The Department of Health and Human Services (HHS) released two guidance documents recently, one on antiviral use in general and one on employer stockpiling of antivirals. The general guidance says national and state antiviral stockpiles will be reserved mainly for treating the sick in a pandemic. It says that healthcare and emergency workers likely to be exposed to the sick should receive preventive anitiviral treatment, with the doses provided by their employers. The guidance on employer stockpiling supports the general guidance, recommending that businesses and organizations that employ workers likely to be exposed to infection provide prophylactic antiviral treatment for them. It also says that critical infrastructure employers should strongly consider providing antiviral prophylaxis for essential workers.

In the 17 Dec 2008 HHS "PlanFirst" webcast, Dr. Benjamin Schwartz, said the retail costs of the two recommended antivirals, oseltamivir (Tamiflu) and zanamivir (Relenza), range from about $50 to $80 per treatment course. It may be possible for some groups, particularly healthcare organizations, to buy the drugs at a much lower cost through their state health department, but this would be limited to groups working with health departments as part of state pandemic planning, said Schwartz, who is senior science advisor with HHS's National Vaccine Program Office.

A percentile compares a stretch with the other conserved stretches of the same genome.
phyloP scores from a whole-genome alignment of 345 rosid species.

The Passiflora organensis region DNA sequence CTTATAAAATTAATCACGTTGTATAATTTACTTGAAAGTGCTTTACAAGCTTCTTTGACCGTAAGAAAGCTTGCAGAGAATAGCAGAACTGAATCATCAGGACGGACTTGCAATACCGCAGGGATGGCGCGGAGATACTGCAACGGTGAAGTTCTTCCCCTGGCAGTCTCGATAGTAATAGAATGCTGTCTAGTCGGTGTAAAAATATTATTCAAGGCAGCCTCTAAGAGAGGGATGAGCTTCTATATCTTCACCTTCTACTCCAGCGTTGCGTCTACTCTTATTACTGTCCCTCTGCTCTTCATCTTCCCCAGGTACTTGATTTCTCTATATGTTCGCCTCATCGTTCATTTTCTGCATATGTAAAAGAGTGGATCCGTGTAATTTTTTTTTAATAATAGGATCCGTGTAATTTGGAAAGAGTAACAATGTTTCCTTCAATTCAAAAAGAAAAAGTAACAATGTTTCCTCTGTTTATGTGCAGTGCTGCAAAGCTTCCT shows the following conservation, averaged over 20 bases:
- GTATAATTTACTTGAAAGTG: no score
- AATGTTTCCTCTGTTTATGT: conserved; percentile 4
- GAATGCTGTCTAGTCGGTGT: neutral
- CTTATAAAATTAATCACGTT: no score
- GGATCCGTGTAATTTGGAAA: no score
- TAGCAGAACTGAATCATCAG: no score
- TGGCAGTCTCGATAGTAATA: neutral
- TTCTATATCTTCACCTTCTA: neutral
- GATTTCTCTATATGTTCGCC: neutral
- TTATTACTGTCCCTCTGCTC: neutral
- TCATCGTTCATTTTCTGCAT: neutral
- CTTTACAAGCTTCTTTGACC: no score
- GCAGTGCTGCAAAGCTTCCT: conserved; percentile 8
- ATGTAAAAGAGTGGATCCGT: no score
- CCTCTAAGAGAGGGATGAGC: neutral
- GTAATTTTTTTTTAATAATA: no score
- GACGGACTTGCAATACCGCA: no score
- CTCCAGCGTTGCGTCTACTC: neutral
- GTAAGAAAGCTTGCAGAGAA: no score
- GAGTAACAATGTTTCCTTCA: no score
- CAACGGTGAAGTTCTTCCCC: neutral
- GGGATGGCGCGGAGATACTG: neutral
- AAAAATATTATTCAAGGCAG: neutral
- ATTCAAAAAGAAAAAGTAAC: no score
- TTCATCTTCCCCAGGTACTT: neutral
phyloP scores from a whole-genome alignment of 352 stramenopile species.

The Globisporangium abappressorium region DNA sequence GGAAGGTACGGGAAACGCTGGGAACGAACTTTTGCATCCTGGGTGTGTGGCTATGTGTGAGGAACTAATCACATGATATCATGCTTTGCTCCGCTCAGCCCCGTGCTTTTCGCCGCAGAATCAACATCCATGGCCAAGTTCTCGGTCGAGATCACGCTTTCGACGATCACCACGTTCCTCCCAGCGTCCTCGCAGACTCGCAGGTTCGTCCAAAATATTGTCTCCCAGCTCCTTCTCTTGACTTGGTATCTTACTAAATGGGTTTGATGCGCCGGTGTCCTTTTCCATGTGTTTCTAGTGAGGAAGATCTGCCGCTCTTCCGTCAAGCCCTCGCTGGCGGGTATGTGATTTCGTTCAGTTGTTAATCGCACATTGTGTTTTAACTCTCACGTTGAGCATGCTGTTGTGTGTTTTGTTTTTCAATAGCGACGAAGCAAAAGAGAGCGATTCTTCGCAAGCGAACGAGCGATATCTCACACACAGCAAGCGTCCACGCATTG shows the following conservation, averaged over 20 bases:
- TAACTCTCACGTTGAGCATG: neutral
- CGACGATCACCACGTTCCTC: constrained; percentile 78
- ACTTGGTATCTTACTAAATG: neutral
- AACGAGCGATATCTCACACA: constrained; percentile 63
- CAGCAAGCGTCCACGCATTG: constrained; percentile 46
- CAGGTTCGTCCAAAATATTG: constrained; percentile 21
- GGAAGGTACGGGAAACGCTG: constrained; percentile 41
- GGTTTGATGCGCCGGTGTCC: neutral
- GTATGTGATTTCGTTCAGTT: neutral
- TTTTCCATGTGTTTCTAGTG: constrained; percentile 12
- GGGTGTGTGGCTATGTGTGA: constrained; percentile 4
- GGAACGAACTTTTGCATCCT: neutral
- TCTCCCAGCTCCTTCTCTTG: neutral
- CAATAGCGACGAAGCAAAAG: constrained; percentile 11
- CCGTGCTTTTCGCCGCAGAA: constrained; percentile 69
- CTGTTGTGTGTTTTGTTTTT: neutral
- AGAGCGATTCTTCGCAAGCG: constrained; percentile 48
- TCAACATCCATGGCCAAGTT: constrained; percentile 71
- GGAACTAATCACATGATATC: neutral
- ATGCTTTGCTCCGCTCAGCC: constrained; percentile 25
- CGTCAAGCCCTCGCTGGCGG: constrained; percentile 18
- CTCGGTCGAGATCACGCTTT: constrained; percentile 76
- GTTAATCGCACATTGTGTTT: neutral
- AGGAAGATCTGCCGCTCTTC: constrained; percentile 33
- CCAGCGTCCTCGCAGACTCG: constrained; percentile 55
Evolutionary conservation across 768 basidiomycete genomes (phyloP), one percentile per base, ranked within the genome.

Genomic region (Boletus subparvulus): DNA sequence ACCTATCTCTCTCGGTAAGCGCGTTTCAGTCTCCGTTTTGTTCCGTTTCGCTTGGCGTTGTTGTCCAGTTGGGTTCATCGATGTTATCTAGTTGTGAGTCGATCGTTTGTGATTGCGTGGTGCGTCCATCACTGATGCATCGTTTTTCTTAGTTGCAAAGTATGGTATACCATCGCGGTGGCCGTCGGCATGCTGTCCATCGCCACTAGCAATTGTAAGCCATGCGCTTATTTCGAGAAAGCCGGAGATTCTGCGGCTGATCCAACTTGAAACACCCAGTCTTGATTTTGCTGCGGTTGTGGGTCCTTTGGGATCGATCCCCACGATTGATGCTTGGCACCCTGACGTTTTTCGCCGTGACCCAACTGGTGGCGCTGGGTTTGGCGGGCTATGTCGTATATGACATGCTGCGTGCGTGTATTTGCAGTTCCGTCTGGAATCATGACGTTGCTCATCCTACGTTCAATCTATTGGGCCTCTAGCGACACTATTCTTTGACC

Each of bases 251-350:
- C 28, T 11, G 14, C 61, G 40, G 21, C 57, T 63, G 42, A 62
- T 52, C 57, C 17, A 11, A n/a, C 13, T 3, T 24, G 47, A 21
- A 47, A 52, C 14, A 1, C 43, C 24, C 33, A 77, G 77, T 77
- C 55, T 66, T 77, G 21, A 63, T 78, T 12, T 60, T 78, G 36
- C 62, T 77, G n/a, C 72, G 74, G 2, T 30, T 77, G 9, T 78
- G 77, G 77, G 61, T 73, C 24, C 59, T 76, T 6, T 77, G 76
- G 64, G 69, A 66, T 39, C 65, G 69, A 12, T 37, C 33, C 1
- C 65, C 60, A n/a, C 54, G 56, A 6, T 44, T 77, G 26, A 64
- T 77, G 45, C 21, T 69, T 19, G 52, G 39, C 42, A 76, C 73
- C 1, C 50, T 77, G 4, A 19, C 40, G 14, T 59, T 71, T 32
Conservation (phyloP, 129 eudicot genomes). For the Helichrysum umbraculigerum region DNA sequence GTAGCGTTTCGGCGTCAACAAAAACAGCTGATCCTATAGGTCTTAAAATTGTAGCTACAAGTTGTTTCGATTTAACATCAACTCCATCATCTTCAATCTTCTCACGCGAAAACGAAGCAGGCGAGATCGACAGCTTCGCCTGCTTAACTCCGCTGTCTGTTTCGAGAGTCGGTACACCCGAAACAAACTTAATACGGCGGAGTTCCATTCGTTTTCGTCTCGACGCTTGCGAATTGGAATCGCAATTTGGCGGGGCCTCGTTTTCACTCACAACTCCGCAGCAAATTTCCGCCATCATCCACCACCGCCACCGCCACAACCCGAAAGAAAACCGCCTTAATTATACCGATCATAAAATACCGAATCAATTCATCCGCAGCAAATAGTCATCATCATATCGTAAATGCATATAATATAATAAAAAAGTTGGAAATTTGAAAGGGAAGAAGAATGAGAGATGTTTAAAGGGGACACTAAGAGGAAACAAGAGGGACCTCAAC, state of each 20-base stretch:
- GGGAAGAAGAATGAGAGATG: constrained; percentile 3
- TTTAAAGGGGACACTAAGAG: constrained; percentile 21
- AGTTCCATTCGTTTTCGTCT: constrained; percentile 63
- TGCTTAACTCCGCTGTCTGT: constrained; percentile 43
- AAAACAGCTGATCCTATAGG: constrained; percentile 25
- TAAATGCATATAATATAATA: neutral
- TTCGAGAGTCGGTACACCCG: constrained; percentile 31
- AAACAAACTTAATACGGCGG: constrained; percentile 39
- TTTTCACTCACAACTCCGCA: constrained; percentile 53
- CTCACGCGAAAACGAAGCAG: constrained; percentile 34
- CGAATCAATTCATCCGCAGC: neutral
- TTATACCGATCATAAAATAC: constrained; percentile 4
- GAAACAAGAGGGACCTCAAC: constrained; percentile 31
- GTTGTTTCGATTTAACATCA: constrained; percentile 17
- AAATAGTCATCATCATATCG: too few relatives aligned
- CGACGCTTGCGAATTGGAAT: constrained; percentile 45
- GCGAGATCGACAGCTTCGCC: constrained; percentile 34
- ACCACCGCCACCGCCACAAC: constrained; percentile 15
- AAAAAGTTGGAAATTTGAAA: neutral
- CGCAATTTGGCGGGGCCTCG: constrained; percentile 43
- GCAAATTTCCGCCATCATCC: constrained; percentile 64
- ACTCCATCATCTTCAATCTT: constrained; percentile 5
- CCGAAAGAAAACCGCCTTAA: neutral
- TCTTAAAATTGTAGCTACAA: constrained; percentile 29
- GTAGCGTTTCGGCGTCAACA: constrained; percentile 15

The other option for organizations seeking to buy antivirals, Schwartz said, is to participate in manufacturer programs that permit groups to reserve a supply by paying a small annual fee per treatment course. The manufacturer keeps the doses up to date, and in the event of a pandemic, the buyer pays the wholesale price for delivery of the product. Both Roche, maker of Tamiflu, and GlaxoSmithKline, maker of Relenza, offer such programs. "It could almost be looked at as pandemic insurance," Schwartz said.

However, the cost of an antiviral program is more than just the per-regimen amount, HHS officials said. Workers who will receive the drugs will need medical screening, and there will be storage and dispensing costs as well.

The HHS acknowledges the risk that a pandemic virus develops resistance to the antiviral drugs. Schwartz noted that one of the three subtypes of seasonal influenza, A/H1N1, recently has shown increased resistance to oseltamivir. "What is the implication of this?" Schwartz said. "I have to emphasize that this one virus is largely resistant, whereas other flu viruses that are circulating and the avian H5N1 virus remain susceptible to Tamiflu and Relenza. The types of changes, the mutations that have made the H1N1 virus resistant are unlikely to occur in a pandemic virus, so therefore we have not changed our recommendations for planning and stockpiling."